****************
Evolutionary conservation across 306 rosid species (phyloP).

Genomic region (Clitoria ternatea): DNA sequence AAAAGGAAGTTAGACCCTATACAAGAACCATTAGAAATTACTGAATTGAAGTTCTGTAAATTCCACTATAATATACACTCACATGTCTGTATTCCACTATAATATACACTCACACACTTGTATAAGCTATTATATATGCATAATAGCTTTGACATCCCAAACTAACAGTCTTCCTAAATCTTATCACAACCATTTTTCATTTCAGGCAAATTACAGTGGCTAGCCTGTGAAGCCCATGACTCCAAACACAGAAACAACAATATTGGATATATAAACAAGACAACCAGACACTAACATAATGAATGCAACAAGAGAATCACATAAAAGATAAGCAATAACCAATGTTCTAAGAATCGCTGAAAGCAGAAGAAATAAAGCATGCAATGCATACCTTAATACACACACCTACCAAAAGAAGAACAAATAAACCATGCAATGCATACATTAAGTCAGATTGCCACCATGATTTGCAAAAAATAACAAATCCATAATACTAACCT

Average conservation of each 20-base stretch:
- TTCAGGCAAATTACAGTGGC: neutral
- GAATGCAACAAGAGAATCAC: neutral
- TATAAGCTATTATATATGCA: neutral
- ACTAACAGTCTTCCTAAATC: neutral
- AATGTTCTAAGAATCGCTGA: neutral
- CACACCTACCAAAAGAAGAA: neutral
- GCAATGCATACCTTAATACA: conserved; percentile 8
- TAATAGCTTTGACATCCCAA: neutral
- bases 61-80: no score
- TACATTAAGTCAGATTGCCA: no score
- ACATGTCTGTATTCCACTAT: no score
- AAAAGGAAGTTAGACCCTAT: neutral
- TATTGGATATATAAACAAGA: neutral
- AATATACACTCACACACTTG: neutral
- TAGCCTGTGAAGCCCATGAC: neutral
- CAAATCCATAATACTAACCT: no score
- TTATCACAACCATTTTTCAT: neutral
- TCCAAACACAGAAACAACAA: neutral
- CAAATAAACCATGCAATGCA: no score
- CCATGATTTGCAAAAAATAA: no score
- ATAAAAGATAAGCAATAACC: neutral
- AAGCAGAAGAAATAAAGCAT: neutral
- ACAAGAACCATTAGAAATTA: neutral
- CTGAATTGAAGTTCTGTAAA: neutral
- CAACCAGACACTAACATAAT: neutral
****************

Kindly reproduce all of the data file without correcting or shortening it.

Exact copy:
Evolutionary conservation across 306 rosid species (phyloP).

Genomic region (Clitoria ternatea): DNA sequence AAAAGGAAGTTAGACCCTATACAAGAACCATTAGAAATTACTGAATTGAAGTTCTGTAAATTCCACTATAATATACACTCACATGTCTGTATTCCACTATAATATACACTCACACACTTGTATAAGCTATTATATATGCATAATAGCTTTGACATCCCAAACTAACAGTCTTCCTAAATCTTATCACAACCATTTTTCATTTCAGGCAAATTACAGTGGCTAGCCTGTGAAGCCCATGACTCCAAACACAGAAACAACAATATTGGATATATAAACAAGACAACCAGACACTAACATAATGAATGCAACAAGAGAATCACATAAAAGATAAGCAATAACCAATGTTCTAAGAATCGCTGAAAGCAGAAGAAATAAAGCATGCAATGCATACCTTAATACACACACCTACCAAAAGAAGAACAAATAAACCATGCAATGCATACATTAAGTCAGATTGCCACCATGATTTGCAAAAAATAACAAATCCATAATACTAACCT

Average conservation of each 20-base stretch:
- TTCAGGCAAATTACAGTGGC: neutral
- GAATGCAACAAGAGAATCAC: neutral
- TATAAGCTATTATATATGCA: neutral
- ACTAACAGTCTTCCTAAATC: neutral
- AATGTTCTAAGAATCGCTGA: neutral
- CACACCTACCAAAAGAAGAA: neutral
- GCAATGCATACCTTAATACA: conserved; percentile 8
- TAATAGCTTTGACATCCCAA: neutral
- bases 61-80: no score
- TACATTAAGTCAGATTGCCA: no score
- ACATGTCTGTATTCCACTAT: no score
- AAAAGGAAGTTAGACCCTAT: neutral
- TATTGGATATATAAACAAGA: neutral
- AATATACACTCACACACTTG: neutral
- TAGCCTGTGAAGCCCATGAC: neutral
- CAAATCCATAATACTAACCT: no score
- TTATCACAACCATTTTTCAT: neutral
- TCCAAACACAGAAACAACAA: neutral
- CAAATAAACCATGCAATGCA: no score
- CCATGATTTGCAAAAAATAA: no score
- ATAAAAGATAAGCAATAACC: neutral
- AAGCAGAAGAAATAAAGCAT: neutral
- ACAAGAACCATTAGAAATTA: neutral
- CTGAATTGAAGTTCTGTAAA: neutral
- CAACCAGACACTAACATAAT: neutral